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How private extension services can improve farming

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In Nigeria as in many African countries, agricultural extension and advisory services are not available to smallholder farmers. This has denied them the opportunity to learn and apply efficient agronomic practices to improve productivity and increase food security. But now, there is a private sector response, DANIEL ESSIET reports.

 

Transforming Nigeria’s agriculture into a high-growth sector is essential for the country to speed up recovery, poverty reduction and inclusive growth.

Realising this vision, however, would require more efforts by stakeholders given that the government’s vision for agriculture and thrust for diversification are being challenged by inadequate extension system and facilities.

True, the agricultural extension and advisory services sector has not delivered adequately the knowledge and tools farmers need to increase their yields. This is, particularly, true for small-scale farmers.

Stakeholders, noting the insufficient number of extension workers, are advocating a paradigm shift to meet opportunities, raise farmers’ incomes and ensure food security.

Inadequate and ineffective agricultural services, such as access to farm input and extension services, which are imperatives for increasing the production of the cash crop, have equally been a challenge.

Last May, the Federal Government agreed to increase agricultural extension workforce to 75, 000, along various value chains towards efficient food production and self-sufficiency in line with global best practices.

The Minister of Agriculture and Rural Development, Mohammad Nanono, stated this while kick-starting the training of extension agents in the 36 states and the Federal Capital Territory (FCT), which is holding in the 37 headquarters of the Agricultural Development Projects(ADPs).

Nanono, who expressed worry over the declining fortunes of the agricultural extension system, traced the problem to decreased funding, policy changes, reduced manpower and lack of interest of youths in agricultural entrepreneurship, which had adversely affected food production and exposed the country to the dangers of unemployment, youth restiveness, and economic instability.

He said: “At the inception of this administration, a special committee on the Revitalisation of Agricultural Extension Service in Nigeria was constituted to, among others, recommend appropriate institutional structures, arrangements and capacity building for the delivery of effective and efficient pluralistic agricultural extension and advisory services in Nigeria using globally acceptable approaches and platforms.

“One of the key recommendations was to build the capacity of youths and practitioners in agricultural extension delivery system, exposing and equipping them with best global practices and tools to enable them to deliver with efficiency.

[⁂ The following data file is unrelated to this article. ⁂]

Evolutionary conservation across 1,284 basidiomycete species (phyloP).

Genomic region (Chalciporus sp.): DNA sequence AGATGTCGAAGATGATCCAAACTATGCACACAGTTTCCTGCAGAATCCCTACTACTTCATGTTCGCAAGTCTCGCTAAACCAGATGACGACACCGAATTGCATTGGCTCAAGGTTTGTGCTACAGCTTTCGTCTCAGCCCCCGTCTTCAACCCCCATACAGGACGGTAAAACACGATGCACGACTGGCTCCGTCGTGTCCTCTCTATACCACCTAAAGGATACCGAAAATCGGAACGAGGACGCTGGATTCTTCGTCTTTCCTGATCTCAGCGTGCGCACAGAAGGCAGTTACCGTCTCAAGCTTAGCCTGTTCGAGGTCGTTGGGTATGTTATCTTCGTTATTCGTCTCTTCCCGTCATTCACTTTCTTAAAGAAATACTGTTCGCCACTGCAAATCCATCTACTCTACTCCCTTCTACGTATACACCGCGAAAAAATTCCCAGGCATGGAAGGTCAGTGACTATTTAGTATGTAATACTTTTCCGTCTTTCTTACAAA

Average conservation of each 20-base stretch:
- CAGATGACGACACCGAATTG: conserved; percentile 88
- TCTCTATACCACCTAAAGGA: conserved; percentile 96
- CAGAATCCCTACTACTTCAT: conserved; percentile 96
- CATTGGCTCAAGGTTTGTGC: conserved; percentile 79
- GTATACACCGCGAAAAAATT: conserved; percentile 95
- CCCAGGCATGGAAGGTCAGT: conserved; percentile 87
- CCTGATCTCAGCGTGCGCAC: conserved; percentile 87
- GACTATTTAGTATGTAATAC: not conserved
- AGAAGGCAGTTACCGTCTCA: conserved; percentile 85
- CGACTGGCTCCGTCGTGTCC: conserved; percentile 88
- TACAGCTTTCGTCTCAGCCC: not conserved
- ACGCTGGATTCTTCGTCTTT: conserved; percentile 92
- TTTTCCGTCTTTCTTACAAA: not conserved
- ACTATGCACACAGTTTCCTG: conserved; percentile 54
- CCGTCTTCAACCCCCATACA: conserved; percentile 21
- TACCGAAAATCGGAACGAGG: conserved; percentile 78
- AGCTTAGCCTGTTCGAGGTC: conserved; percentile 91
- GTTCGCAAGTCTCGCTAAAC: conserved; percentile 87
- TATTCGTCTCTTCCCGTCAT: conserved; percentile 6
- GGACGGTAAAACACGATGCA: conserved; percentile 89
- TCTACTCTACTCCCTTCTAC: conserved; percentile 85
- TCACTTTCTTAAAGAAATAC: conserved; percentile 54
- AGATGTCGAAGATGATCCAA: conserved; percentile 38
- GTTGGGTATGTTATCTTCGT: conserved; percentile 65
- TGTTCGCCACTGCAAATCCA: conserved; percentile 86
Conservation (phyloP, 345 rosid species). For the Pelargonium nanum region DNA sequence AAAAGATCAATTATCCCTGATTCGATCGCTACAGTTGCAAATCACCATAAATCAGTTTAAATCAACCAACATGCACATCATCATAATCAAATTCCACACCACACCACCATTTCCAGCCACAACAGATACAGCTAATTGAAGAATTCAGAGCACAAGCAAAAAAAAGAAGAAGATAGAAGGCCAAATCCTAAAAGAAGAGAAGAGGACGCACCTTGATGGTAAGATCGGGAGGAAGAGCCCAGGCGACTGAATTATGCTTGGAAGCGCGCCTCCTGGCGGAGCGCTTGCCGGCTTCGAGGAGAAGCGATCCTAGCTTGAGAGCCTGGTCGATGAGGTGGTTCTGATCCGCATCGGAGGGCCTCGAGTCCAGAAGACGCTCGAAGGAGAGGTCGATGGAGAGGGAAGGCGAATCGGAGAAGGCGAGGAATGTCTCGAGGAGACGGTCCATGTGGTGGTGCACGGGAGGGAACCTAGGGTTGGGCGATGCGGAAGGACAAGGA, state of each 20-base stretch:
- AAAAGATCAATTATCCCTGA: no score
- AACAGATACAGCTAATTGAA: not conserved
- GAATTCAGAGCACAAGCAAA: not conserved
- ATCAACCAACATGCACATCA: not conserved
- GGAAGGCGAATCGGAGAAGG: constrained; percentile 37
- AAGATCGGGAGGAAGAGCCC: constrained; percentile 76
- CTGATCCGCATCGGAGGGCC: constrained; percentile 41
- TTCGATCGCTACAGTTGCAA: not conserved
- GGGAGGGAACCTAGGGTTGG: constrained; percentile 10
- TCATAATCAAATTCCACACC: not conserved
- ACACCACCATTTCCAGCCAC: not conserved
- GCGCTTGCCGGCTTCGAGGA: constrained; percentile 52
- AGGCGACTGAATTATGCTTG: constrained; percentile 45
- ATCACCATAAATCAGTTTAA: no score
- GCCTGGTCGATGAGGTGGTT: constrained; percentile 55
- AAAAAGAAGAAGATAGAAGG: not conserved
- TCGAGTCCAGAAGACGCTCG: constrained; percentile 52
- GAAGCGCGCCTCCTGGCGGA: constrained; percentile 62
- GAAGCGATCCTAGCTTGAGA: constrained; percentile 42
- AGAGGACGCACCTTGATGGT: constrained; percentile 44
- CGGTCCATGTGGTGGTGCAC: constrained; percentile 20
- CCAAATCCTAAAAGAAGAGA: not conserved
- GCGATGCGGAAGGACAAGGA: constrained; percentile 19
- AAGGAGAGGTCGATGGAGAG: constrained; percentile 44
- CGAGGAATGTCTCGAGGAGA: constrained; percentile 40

“We are taking off in Abuja and all other states in the federation will do the same and they will continue until we achieve our target of 75,000 extension workers over a period of three years.

“We are already at 45,000 extension workers both government and the private. And I think our target is achievable.”

Though the Federal Government has demonstrated the will to increase extension services to help smallholders, lack of funds means that reach is limited. Interestingly, the private sector is delivering these services, complementing the government’s efforts in many countries.

An example is the OCP Fertiliser Nigeria’s work with farmers.

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Its agribusiness-based advisory services take various approaches and are built around lots of different models. One of them is the Farm&Fortune Hub, a one-stop shop service, that enables farmers to find solutions for their challenges.

The Farm&Fortune Hub also connects farmers to information, resources, markets, and financial services.

They are placed in major farming belts in the country, where farmers can obtain input as well as receive technical training and advice, access services such as credit and benefit from help with marketing. To ensure that farmers in underserved markets have access to fertiliser and other quality input, OCP Africa is establishing 36 one-stop-shop Farm&Fortune Hubs across 13 states.

Speaking during the training of agro promoters, on the operations of its Farm&Fortune Hub model in Abuja, the Country Manager, OCP Africa Fertiliser Nigeria, Mr Caleb Usoh, noted that the company intended to create an advisory services and farmer training outlet around a model commercial farm.

Already, the company has strengthened its extension service outreach with television and radio programmes to increase the reach of agricultural information, and improve the adoption of good farming practices.